At Glacier Park International Airport, Tester Talks $14.5 Million for Upgrades, Improvements from Bipartisan Infrastructure Law
Funding for Kalispell Airport is a part of $144 million in airport funding Senator secured
At an event at the Glacier Park International Airport today, U.S. Senator Jon Tester discussed $2,864,698 in funding from his bipartisan infrastructure package for the airport to make repairs and upgrades in Fiscal Year 2022. A total of $14,323,490 secured by Tester will be awarded to the airport over five years through the Federal Aviation Administration’s (FAA) Airport Improvement Program, which can be used to construct or repair runways and taxiways as well as make terminal and gate improvements.
Tester was joined by Glacier Park International Airport Director John Rob Ratkowski, Columbia Falls Mayor Don Barnhart, and Whitefish Mountain Resort Public Relations Manager Chad Sokol.
“I am proud to share that Glacier Park International Airport will receive nearly $14.5 million dollars over the next five years from this package,” said Tester. “Montana’s airports are critical to growing our economy, creating good paying jobs, and keeping our state connected – and they need to be equipped to handle our state’s rapid growth. These resources will help Glacier Park International make critical upgrades that will help bring more airlines to our state, increase competition, and drive down prices for Montanans.”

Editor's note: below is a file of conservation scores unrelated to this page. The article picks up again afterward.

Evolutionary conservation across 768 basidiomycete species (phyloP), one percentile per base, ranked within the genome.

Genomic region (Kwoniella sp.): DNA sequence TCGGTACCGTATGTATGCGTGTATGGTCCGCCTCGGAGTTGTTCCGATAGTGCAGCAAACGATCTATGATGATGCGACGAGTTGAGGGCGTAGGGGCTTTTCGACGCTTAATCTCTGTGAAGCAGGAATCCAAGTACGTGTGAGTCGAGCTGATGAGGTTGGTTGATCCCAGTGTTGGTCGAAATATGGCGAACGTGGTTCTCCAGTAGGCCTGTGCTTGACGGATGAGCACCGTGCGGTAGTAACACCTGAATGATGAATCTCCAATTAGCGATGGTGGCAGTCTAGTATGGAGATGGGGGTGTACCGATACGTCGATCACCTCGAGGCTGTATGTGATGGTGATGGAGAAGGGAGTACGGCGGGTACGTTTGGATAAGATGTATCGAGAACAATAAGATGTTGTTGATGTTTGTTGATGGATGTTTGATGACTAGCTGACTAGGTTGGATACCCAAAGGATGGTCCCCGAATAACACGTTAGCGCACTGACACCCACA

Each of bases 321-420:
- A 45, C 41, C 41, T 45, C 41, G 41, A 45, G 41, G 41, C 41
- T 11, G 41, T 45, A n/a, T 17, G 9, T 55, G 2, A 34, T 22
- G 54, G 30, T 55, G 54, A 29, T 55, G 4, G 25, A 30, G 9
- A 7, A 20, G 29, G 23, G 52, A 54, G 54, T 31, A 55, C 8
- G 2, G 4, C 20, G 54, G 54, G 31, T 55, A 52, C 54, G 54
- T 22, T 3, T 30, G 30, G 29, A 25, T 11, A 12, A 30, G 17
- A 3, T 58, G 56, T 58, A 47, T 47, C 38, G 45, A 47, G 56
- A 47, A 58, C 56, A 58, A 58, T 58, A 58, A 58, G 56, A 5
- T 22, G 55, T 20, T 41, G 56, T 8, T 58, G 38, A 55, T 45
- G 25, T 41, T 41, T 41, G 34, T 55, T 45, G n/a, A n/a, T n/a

Tester worked across the aisle for months to negotiate his bipartisan package with a group of five Republicans, four Democrats, and the White House, and he was the only member of Montana’s congressional delegation to vote for it. Tester’s law is projected to create more than 800,000 American jobs and lower costs for businesses by making targeted investments that will strengthen our nation without raising taxes on working families. Tester’s bipartisan infrastructure package was signed into law by President Joe Biden on November 15th.
Tester secured significant wins for Montana in the legislation, including $2.82 billion for Montana’s roads, highways and bridges; $2.5 billion to complete all authorized Indian water rights settlements; $1 billion to complete all authorized rural water projects through the Bureau of Reclamation; $65 billion to deploy broadband to areas across the country that lack internet access and additionally make online connectivity affordable; and $3.37 billion to reduce wildfire risk nationwide, among others. Tester also worked to ensure that all iron, steel, and construction materials used for these projects must be made in America.
A full list of Montana provisions in Tester’s bipartisan infrastructure law can be found HERE.